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This is my first attempt at a light organ. The idea has always been very cool and interesting to me but I had never been given the chance to build one. Although it doesn't work as I intended it too I still ended up with a pretty cool result in the end, and i believe I'm very close to actually building a proper light organ.

Step 1: The Parts

1 x Audio Jack

3 x BUZ11 MOSFET

1 x 200kΩ resistor

2 x 100knF capacitor

1 x 10nF capacitor

1 x 33pF capacitor

1 x Power supply (5V, 2A)

1 x Arduino Uno

3 x High power LED (green, red, and blue)

Jumper wires

1 x Breadboard

1 x MSGEQ7

A form of containment for the lights. In my case I used three glass mugs.

Step 2: Build It!

Once you have all of the parts you can use my images as a reference to build it, but once everything is in place the arduino gets plugged into a power supply and it should light up and flicker a little bit. Depending on your container it will be extremely bright it might even be a good idea to use something that has frosted glass or some kind of thin glaze over it in order to dim the brightness, or you could change the code that I will show in the next step in order to dim it.

Step 3: Code

int analogPin=0; //connects to the Output of the MSGEQ7, Measures the voltage value for each frequency band (0V-5V)

int strobePin=2; //connects to the Strobe Pin of the MSGEQ7, controls the Multiplexer and thus switches between the frequency bands

int resetPin=3; //connects to the Reset Pin of the MSGEQ7, controls the Multiplexer and let's it restart with the lowest frequency band

int ledred=9; //connects to the Gate of the BUZ11 MOSFET of the RED LED (Bass) and creates a PWM signal with variable duty cycle which depends of the peak value of the low frequencies to control the brightness of the RED LED

int ledgreen=10; //connects to the Gate of the BUZ11 MOSFET of the GREEN LED (Middle) and creates a PWM signal with variable duty cycle which depends of the peak value of the middle frequencies to control the brightness of the GREEN LED

int ledblue=11; //connects to the Gate of the BUZ11 MOSFET of the BLUE LED (High) and creates a PWM signal with variable duty cycle which depends of the peak value of the high frequencies to control the brightness of the BLUE LED int spectrumValue[7]; //Integer variable to store the 10bit values of the frequency bands

int filter=80; //There will always be some noises which the analogpin will receive. With this filter value we can ignore the very low peaks of the output of the MSGEQ7. Fell free to adjust this value to your liking

void setup(){

Serial.begin(9600); //needed to output the values of the frequencies bands on the serial monitor pinMode(analogPin, INPUT); //defines analog pin A0 as an Input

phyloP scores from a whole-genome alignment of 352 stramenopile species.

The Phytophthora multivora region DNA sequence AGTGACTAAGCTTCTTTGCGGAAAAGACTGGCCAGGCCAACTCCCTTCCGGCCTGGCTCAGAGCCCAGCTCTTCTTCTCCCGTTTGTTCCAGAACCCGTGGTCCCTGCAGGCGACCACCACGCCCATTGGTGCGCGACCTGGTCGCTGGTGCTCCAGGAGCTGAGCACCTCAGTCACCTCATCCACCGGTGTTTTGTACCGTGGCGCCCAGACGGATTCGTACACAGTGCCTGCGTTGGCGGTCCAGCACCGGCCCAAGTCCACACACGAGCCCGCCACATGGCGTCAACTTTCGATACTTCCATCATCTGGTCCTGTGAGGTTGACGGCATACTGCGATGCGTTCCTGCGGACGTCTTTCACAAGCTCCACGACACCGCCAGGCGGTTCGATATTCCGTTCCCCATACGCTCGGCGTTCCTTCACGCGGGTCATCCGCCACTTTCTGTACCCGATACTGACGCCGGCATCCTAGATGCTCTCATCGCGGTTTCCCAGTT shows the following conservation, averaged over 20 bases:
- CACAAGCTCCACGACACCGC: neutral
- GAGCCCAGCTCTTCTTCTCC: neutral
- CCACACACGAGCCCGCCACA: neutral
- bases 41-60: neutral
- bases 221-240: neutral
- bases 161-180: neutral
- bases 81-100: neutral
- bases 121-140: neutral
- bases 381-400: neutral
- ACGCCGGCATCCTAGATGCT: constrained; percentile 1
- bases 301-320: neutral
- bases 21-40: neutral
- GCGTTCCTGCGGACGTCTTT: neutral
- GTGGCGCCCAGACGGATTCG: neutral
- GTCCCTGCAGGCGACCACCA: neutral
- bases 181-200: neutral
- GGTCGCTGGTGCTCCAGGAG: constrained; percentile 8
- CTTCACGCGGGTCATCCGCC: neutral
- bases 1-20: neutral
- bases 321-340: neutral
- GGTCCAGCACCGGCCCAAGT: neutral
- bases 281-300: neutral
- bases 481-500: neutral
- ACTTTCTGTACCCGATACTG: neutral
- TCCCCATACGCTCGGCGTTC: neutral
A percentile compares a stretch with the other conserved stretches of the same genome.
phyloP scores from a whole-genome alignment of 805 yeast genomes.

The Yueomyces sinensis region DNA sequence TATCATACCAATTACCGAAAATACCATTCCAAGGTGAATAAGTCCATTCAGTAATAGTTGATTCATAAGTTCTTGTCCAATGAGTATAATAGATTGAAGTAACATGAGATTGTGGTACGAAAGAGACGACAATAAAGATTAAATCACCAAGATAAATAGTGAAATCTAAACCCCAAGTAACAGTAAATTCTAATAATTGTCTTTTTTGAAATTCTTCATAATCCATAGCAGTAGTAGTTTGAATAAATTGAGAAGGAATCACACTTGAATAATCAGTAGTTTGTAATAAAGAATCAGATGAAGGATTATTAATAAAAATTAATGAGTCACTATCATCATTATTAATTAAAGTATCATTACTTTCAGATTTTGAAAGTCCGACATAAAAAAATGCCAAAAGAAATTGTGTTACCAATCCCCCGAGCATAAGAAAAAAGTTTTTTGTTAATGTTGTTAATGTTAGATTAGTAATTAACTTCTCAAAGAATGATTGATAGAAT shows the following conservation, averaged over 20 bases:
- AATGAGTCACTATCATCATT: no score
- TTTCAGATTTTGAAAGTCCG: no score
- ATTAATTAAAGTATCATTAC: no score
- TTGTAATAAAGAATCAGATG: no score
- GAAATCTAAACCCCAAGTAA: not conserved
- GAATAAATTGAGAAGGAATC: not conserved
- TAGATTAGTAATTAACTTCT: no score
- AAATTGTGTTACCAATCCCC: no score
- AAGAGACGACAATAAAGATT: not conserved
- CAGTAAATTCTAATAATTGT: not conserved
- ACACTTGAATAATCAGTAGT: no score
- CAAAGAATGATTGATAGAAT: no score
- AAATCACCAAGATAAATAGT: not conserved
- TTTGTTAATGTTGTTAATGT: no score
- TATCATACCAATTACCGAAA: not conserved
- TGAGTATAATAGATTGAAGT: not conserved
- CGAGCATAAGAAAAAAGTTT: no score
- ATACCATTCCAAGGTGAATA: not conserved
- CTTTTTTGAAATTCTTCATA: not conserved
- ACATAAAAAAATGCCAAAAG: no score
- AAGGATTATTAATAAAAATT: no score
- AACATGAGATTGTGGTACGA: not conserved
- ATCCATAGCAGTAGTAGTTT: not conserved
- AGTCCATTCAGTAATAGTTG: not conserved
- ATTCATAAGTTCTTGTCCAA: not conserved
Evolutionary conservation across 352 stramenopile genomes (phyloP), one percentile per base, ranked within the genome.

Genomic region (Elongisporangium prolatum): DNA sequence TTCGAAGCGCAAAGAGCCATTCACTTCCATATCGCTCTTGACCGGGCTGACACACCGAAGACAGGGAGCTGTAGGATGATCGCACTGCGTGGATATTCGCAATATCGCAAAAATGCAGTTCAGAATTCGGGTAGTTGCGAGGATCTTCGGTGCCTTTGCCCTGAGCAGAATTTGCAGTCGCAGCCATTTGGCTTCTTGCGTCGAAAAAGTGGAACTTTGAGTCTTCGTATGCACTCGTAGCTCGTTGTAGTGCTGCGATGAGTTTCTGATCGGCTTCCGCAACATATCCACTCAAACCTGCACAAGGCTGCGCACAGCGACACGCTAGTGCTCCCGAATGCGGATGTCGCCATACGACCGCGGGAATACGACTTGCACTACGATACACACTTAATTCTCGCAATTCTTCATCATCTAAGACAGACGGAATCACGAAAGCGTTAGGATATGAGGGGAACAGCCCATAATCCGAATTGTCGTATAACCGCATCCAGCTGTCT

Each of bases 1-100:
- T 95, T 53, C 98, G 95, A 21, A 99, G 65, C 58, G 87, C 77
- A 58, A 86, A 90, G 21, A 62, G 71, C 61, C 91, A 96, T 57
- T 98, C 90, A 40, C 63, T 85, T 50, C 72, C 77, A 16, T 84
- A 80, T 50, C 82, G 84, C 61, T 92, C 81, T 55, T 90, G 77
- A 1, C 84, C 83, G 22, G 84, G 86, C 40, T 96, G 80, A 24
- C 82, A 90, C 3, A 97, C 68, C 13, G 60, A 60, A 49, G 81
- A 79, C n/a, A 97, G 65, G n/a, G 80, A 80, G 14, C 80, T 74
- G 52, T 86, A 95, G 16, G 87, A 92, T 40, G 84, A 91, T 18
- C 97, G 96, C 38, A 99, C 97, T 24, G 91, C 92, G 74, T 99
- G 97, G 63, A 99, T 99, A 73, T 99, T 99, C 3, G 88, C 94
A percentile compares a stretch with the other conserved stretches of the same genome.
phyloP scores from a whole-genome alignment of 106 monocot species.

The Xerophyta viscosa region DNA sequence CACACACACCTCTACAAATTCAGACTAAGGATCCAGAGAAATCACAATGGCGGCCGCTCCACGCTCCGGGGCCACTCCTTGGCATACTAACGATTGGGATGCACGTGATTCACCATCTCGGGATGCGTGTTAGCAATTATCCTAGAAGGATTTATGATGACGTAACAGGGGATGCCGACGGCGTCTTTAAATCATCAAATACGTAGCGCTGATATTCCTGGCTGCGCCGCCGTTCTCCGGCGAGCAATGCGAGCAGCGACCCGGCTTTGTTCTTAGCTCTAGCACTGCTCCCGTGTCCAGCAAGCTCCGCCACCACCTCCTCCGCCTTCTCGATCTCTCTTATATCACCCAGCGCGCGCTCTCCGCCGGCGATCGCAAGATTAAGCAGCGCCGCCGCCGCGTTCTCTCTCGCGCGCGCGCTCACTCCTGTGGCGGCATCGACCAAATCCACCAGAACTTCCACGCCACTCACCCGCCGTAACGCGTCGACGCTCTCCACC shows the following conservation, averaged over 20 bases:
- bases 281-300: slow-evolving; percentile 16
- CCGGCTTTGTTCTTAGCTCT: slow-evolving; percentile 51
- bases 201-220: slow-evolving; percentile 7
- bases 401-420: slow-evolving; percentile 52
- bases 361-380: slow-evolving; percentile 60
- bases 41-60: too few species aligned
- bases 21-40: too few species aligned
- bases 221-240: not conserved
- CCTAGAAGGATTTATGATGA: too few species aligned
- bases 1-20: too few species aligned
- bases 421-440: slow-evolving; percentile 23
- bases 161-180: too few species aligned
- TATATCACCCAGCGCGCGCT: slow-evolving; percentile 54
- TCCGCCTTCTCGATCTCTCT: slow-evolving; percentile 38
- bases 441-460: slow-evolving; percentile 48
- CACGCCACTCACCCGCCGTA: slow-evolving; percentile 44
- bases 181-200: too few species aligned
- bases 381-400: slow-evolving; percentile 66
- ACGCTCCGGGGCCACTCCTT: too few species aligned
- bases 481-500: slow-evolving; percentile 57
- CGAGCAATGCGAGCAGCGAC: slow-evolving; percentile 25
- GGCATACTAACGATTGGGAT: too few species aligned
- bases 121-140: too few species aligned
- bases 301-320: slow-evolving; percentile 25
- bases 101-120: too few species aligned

pinMode(strobePin, OUTPUT); //defines strobe pin 2 as Output

pinMode(resetPin, OUTPUT); //defines reset pin 3 as Output

pinMode(ledred, OUTPUT); //defines ledred pin 9 as Output

pinMode(ledblue, OUTPUT); //defines ledblue pin 10 as Output

pinMode(ledgreen, OUTPUT); //defines ledgreen pin 11 as Output

digitalWrite(resetPin, LOW);

digitalWrite(strobePin, HIGH); }

void loop(){

digitalWrite(resetPin, HIGH);

digitalWrite(resetPin, LOW); //change from high to low starts the output of the mutliplexer from the beginning for (int i=0;i<7;i++){ //for loop goes through this cycle 7 times to get the values for each frequency band digitalWrite(strobePin, LOW); //puts strobe pin low to output the frequency band

delayMicroseconds(30); //wait until output value of MSGEQ7 can be measured (see timing diagram in the datasheet) spectrumValue[i]=analogRead(analogPin); //put analog DC value in the spectrumValue variable if (spectrumValue[i]

<p>Im building one of these right now, </p><p>I had a question about your int filter= 80</p><p>Im having the same problem where I get noise no matter the input, where does this Filter come into play in the actual code? I see you define it but dont apply it. Is there any code missing to this?</p>
<p>Im building one of these right now, </p><p>I had a question about your int filter= 80</p><p>Im having the same problem where I get noise no matter the input, where does this Filter come into play in the actual code? I see you define it but dont apply it. Is there any code missing to this?</p>
<p>Im building one of these right now, </p><p>I had a question about your int filter= 80</p><p>Im having the same problem where I get noise no matter the input, where does this Filter come into play in the actual code? I see you define it but dont apply it. Is there any code missing to this?</p>
<p>Cool LED project.</p>

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